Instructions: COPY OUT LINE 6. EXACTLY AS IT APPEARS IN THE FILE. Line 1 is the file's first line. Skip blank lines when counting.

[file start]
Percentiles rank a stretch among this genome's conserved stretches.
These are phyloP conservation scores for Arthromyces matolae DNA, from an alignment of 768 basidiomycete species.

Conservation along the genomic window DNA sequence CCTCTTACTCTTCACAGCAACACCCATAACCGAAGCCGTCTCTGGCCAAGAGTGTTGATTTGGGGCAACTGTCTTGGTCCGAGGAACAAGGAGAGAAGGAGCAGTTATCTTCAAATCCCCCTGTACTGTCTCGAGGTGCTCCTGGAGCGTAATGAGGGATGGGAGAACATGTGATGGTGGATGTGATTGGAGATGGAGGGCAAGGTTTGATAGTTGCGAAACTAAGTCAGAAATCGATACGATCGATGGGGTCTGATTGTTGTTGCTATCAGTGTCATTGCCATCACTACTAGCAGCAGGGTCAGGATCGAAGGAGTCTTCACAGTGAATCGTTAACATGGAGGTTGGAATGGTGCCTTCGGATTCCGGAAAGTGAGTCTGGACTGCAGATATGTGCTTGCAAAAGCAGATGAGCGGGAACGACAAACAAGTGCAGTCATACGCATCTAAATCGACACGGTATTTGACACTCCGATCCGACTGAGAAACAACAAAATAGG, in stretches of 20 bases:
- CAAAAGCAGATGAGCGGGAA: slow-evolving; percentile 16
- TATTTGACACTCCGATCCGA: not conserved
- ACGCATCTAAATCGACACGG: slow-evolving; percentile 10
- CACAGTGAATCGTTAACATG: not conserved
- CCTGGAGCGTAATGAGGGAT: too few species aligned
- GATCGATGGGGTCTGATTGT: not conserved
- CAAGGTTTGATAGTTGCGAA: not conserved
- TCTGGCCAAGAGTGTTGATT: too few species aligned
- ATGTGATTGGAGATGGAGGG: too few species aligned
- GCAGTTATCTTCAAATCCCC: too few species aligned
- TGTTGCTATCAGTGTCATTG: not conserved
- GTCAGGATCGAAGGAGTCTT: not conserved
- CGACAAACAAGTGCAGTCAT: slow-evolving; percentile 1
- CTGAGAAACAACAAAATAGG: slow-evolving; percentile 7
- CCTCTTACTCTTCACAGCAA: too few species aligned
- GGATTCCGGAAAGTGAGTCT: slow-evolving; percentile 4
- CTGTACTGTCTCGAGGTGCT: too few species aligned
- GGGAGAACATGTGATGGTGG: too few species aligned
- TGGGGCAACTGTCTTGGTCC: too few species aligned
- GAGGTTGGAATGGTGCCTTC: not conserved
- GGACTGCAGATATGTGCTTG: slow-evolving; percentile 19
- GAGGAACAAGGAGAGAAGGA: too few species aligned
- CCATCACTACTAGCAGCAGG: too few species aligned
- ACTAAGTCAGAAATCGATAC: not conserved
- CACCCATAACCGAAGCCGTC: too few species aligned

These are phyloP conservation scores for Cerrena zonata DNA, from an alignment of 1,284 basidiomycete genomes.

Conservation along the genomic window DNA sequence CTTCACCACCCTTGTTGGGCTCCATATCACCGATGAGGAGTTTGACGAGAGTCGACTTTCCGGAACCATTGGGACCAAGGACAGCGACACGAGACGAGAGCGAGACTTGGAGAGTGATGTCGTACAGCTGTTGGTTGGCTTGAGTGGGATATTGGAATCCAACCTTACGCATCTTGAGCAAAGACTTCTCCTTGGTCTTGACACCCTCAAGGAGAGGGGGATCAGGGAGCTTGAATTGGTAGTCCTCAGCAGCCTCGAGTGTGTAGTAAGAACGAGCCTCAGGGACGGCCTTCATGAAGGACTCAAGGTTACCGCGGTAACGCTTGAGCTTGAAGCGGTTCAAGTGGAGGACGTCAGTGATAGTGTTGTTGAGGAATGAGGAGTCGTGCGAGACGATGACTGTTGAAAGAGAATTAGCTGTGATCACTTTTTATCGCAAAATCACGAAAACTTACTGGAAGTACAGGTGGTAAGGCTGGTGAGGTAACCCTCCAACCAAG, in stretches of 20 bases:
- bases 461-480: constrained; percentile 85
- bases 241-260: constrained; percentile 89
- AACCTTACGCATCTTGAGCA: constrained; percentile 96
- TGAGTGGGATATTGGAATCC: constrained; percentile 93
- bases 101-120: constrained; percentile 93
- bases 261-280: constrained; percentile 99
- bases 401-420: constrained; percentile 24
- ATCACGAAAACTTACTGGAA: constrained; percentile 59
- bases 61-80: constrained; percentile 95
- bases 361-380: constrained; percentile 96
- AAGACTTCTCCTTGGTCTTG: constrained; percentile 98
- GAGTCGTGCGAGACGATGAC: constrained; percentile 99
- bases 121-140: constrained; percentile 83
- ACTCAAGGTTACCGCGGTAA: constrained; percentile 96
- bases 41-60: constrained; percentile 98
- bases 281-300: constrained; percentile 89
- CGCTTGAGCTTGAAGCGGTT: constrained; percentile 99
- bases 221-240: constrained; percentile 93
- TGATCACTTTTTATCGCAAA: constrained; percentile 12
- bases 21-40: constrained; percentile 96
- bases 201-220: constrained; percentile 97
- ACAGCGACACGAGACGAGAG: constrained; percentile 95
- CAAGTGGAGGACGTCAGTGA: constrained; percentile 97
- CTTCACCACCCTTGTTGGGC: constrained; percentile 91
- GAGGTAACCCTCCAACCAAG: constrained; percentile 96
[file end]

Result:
- ACGCATCTAAATCGACACGG: slow-evolving; percentile 10